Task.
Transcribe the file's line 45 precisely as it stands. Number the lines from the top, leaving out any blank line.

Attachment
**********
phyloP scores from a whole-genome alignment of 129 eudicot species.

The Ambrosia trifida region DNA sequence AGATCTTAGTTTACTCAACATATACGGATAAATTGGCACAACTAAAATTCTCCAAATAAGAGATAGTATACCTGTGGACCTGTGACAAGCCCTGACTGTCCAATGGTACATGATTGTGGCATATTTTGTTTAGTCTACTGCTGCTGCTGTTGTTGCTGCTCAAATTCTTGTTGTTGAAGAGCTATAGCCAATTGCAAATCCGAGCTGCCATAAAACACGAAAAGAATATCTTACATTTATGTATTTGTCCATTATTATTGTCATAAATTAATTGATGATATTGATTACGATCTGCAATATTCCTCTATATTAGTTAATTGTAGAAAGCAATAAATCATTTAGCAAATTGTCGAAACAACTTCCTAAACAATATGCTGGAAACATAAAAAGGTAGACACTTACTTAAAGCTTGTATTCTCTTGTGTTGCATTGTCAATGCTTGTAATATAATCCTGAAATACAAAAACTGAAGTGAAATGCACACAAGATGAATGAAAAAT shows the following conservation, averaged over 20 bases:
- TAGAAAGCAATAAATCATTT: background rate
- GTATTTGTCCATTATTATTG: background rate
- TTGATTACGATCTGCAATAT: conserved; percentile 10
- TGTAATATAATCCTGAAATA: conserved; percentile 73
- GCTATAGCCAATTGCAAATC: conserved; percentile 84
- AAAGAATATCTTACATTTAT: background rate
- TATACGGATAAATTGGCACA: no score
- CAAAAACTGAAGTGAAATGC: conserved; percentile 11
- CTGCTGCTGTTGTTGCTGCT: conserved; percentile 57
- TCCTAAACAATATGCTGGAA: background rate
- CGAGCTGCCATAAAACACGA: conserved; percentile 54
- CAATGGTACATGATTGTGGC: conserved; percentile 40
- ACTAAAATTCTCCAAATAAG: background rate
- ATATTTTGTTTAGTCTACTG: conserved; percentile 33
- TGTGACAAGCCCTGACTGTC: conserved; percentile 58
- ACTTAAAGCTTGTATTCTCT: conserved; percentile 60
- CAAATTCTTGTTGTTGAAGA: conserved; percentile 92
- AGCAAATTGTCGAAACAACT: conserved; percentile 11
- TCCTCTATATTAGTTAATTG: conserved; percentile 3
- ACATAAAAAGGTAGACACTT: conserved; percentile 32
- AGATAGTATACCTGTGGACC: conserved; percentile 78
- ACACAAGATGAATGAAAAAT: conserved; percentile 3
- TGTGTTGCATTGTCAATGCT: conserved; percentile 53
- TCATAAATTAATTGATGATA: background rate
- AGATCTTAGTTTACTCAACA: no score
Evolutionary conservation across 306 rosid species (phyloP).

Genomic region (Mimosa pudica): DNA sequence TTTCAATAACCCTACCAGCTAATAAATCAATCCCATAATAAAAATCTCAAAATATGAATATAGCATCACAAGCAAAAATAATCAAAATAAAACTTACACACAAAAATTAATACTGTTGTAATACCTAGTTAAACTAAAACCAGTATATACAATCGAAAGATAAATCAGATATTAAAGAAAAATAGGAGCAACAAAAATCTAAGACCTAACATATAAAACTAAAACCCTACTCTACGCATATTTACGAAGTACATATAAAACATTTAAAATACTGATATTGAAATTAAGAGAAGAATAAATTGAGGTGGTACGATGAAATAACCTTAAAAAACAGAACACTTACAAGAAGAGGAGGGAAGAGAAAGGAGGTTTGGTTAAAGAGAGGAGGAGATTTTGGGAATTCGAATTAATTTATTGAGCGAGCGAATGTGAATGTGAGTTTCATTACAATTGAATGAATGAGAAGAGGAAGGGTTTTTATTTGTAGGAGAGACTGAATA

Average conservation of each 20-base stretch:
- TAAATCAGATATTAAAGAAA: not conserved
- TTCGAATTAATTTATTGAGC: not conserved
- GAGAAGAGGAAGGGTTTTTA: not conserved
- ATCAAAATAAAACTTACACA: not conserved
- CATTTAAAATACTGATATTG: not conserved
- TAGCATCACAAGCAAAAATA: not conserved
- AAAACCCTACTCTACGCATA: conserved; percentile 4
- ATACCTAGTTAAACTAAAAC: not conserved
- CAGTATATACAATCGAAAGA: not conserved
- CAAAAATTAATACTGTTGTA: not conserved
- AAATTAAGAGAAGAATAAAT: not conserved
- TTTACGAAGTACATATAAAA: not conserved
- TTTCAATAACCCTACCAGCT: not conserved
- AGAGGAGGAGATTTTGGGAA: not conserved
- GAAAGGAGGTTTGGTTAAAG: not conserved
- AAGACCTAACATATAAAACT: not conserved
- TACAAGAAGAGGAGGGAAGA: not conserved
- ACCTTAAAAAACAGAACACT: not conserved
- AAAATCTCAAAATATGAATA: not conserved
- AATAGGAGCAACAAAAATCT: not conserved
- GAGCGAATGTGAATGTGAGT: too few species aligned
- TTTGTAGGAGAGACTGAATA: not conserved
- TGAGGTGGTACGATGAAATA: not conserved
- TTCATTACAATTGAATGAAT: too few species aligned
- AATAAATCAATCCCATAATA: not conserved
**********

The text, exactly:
- GAAAGGAGGTTTGGTTAAAG: not conserved